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Castiglion del Bosco – Winemaking of intricacy and precision

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Exploring the potential of micro-terroirs on a 2000 hectare historic estate in Montalcino, Tuscany

Driving along the winding road that leads to Castiglion del Bosco feels very much like diving into a postcard: shafts of golden Tuscan light are filtered by atmospheric woods, with gleaming motes of dust drifting languidly over dewy clearings, while deer gaze into the distance as if themselves amazed by the breathtaking views over the hills of Montalcino.

The wines produced by head winemaker Cecilia Leoneschi convey the same sense of immersive wonder and calm power. Having joined Castiglion del Bosco in 2003, Leoneschi has developed a unique understanding of the Sangiovese variety and of the different micro-terroirs in the sprawling estate’s 2000 hectares – only 62 of which are planted with vines. ‘Throughout my time at Castiglion del Bosco, I have applied my technical experience to better understand and differentiate the singularities of each of our 62 hectares of vines – a jigsaw puzzle of unique soils and microclimates,’ says Leoneschi.

Winemaker Cecilia Leoneschi

A meeting of minds

20 years after her first vintage at Castiglion del Bosco, Leoneschi has evolved with the project, both as a winemaker and as an individual, making the founding vision of Chiara and Massimo Ferragamo very much her own. She now shares the helm of the estate with CEO Simone Pallesi; together they have defined a trajectory of mindful growth, at the core of which is the exploration of the distinct potential of each specific parcel.

This is as precise as a jeweller’s work, attuned to the geological, climatic and historical nuances that shape the character of the fruit yielded by a given site. ‘This terroir has given us the opportunity to bring the concept of ‘cru’ to life,’ Leoneschi explains, ‘prioritising the expression of a wine’s true identity and soul, in which the idiosyncrasies of each parcel create wholly inimitable wines.’

Recognising the responsibility and complexity of this undertaking – especially within one of the historic estates that founded the Consorzio del Vino Brunello di Montalcino in 1967 – Leoneschi sought, from very early on, the collaboration of experienced and passionate experts. Giuseppe ‘Beppe’ Caviola, of Ca’ Viola fame, has consulted for Castiglion del Bosco for many years, bringing his wide experience and Piedmontese sensitivity to the nuances of terroir.

Castiglion del Bosco wines

The beginning of Leoneschi’s third decade at Castiglion del Bosco marks a step further on this quest for excellence and precision-driven expressiveness: the estate recently announced the appointment of Elena and Luca Currado Vietti as consultants. The world-renowned oenologists, known for their role in the creation and interpretation of some of Barolo’s most iconic crus, will be working alongside Leoneschi and Caviola to further understand the intricacies and potential of Castiglion del Bosco’s different plots.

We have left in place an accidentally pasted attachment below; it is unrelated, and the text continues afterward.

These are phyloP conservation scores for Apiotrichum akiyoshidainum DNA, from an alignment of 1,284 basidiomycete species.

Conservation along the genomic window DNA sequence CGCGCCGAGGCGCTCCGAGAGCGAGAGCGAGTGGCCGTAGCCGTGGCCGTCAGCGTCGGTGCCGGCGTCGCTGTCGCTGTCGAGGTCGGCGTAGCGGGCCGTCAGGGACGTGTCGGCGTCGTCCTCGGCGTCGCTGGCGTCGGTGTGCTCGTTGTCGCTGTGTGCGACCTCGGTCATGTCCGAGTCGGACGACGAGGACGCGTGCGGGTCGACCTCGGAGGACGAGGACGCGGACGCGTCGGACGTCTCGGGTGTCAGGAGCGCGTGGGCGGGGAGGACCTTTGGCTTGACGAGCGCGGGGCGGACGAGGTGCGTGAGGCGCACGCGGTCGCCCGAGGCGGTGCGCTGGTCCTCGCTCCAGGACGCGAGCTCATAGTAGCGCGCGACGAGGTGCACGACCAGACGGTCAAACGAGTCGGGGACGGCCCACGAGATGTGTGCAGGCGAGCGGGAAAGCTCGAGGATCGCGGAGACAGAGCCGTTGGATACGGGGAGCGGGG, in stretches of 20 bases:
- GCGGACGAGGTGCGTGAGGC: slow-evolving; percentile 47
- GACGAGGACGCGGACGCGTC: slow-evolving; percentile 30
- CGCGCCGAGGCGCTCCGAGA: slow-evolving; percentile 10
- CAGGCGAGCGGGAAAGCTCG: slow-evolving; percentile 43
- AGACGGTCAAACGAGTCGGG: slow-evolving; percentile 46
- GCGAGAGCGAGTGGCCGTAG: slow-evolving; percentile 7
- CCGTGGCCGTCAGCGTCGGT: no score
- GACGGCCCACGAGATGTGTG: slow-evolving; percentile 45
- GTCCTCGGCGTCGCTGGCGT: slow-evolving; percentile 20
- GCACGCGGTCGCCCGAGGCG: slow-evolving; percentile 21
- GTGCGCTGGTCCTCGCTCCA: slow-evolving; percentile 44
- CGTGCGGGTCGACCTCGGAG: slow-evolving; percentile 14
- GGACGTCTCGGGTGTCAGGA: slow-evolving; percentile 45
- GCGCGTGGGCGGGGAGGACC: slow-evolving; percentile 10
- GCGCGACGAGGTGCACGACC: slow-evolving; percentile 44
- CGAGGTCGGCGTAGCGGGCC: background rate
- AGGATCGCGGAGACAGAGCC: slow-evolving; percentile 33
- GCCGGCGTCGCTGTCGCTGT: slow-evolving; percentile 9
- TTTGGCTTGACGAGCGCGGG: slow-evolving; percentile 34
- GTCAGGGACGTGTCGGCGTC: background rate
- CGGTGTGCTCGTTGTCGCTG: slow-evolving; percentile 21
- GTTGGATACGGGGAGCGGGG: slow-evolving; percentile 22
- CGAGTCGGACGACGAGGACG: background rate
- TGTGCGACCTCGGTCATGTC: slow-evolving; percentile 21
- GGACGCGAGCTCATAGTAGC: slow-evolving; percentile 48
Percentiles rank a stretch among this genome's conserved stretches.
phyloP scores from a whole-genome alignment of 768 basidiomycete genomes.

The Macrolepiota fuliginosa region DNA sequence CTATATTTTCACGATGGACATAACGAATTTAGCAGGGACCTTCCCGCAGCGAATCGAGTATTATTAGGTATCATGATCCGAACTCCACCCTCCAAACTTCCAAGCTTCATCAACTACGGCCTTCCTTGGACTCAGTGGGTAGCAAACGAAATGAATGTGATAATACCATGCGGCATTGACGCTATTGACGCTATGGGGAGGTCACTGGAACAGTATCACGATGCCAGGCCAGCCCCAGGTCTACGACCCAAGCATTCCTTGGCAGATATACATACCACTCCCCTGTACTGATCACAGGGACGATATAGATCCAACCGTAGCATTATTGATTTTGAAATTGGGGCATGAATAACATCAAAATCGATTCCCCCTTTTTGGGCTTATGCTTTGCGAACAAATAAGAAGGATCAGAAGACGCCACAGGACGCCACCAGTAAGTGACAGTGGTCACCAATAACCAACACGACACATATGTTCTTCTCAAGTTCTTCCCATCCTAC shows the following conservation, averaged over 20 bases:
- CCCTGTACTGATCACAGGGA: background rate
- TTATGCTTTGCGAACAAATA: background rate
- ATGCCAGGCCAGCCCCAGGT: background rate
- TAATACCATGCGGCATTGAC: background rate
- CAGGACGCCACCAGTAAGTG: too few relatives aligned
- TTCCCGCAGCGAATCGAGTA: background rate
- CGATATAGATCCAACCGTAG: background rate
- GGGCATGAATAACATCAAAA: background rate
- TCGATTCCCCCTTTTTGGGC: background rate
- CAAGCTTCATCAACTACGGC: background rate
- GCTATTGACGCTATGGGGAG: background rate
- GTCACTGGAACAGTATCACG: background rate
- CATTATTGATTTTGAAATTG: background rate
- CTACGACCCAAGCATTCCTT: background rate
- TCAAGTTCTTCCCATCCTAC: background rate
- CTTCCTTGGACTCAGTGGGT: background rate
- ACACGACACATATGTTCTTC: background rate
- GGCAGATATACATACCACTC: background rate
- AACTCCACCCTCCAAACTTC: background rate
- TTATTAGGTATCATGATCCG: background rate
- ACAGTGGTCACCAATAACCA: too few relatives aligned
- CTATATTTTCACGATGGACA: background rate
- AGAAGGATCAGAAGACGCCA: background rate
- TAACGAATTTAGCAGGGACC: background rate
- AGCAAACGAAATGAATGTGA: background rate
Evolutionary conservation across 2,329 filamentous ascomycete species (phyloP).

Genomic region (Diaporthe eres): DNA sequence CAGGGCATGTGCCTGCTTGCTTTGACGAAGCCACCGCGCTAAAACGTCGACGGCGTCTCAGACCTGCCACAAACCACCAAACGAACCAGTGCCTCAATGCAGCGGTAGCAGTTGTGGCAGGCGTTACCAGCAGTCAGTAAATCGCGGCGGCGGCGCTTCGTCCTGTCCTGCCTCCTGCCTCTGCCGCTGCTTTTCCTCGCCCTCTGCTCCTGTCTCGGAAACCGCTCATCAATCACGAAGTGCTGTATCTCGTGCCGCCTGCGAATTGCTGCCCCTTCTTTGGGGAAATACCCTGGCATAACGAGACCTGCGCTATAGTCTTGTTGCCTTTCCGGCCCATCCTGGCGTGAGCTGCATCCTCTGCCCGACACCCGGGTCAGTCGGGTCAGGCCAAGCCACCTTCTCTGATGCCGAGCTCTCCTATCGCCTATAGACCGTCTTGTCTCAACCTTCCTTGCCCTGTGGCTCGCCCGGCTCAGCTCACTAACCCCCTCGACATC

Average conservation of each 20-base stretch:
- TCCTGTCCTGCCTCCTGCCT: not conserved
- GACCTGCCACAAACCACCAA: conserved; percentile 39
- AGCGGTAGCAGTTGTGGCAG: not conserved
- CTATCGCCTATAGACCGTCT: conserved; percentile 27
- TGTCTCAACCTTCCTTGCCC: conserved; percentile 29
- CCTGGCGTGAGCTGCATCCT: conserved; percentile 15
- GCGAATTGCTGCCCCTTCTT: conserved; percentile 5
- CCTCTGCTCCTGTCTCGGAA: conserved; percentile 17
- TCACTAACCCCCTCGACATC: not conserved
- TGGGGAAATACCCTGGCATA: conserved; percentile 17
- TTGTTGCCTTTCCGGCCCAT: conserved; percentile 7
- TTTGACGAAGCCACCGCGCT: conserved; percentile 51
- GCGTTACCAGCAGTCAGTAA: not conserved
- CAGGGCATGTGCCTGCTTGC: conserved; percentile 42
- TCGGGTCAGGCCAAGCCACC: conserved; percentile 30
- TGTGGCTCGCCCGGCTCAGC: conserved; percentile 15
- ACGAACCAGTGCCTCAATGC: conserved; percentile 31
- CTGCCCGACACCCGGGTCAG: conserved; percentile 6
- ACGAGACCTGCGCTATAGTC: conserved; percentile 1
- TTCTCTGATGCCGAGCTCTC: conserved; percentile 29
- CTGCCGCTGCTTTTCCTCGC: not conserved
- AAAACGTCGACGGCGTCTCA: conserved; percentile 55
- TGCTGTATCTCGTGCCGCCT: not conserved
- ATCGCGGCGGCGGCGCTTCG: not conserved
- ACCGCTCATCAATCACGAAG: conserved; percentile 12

‘This new addition to our passionate team closes a serendipitous circle, from the beginning of my journey at Castiglion del Bosco to the arrival of Elena and Luca as companions on this incredible journey,’ says Leoneschi, while stressing that nothing would be possible without the hard work and expertise of ‘all those who work daily in the vineyard and in the cellar.’

Exploring and defining identity

The meticulous work of Leoneschi and her team relies heavily on a holistic understanding of the landscape, with biodiversity a key factor in the ability of each site to build resilience and express itself. According to the winemaker, this interplay between the living, diverse ecosystem and the vines allows the grapes to hang longer without losing freshness, while developing a wider array of aromas. By fine-tuning the viticultural approach to each (separately vinified) parcel, Leoneschi is able to deliver wines that are powerful but very elegant and nuanced, with floral and herbal notes hovering lightly over a strong fruit and tannic core.

Castiglion del Bosco ageing cellar

Although consistent in these broader terms – which arguably define a ‘Castiglion del Bosco style’ – the evolution of the estate’s wines under Leoneschi’s tenure has been one of growing vintage and terroir expressiveness, echoing the winemaker’s intense labour of research and experimentation. The flagship Campo del Drago Brunello di Montalcino DOCG has established itself as an iconic single-vineyard Brunello, the Millecento Riserva di Montalcino is an ode to the best vintages of the denomination, while each highly-anticipated vintage of the Zodiac Collection is now highly coveted by collectors.

But for a truly in-depth look at Leoneschi’s endeavours, it’s worth exploring the Rosso di Montalcino range, with three wines from distinct sites – a true laboratory of terroir-aware winemaking. By tailoring the ageing regime to each plot, she has been able to underscore the individuality of each vineyard: the mineral, nervy character of L’America; the perfumed nuances and linear length of Gauggiole; the broody, luscious and savoury depth of Deimassi.

‘It’s not technique that makes a wine; winemaking choices simply facilitate the intrinsic power of the fruit,’ as Leoneschi puts it. This captures the philosophy of Castiglion del Bosco, a place whose greatest asset will always be its 2,000 precious hectares. ‘Every day, as I arrive at Castiglion del Bosco, I pause to think that one could never get used to such beauty; like the renewed pleasure of savouring a glass of great wine.’


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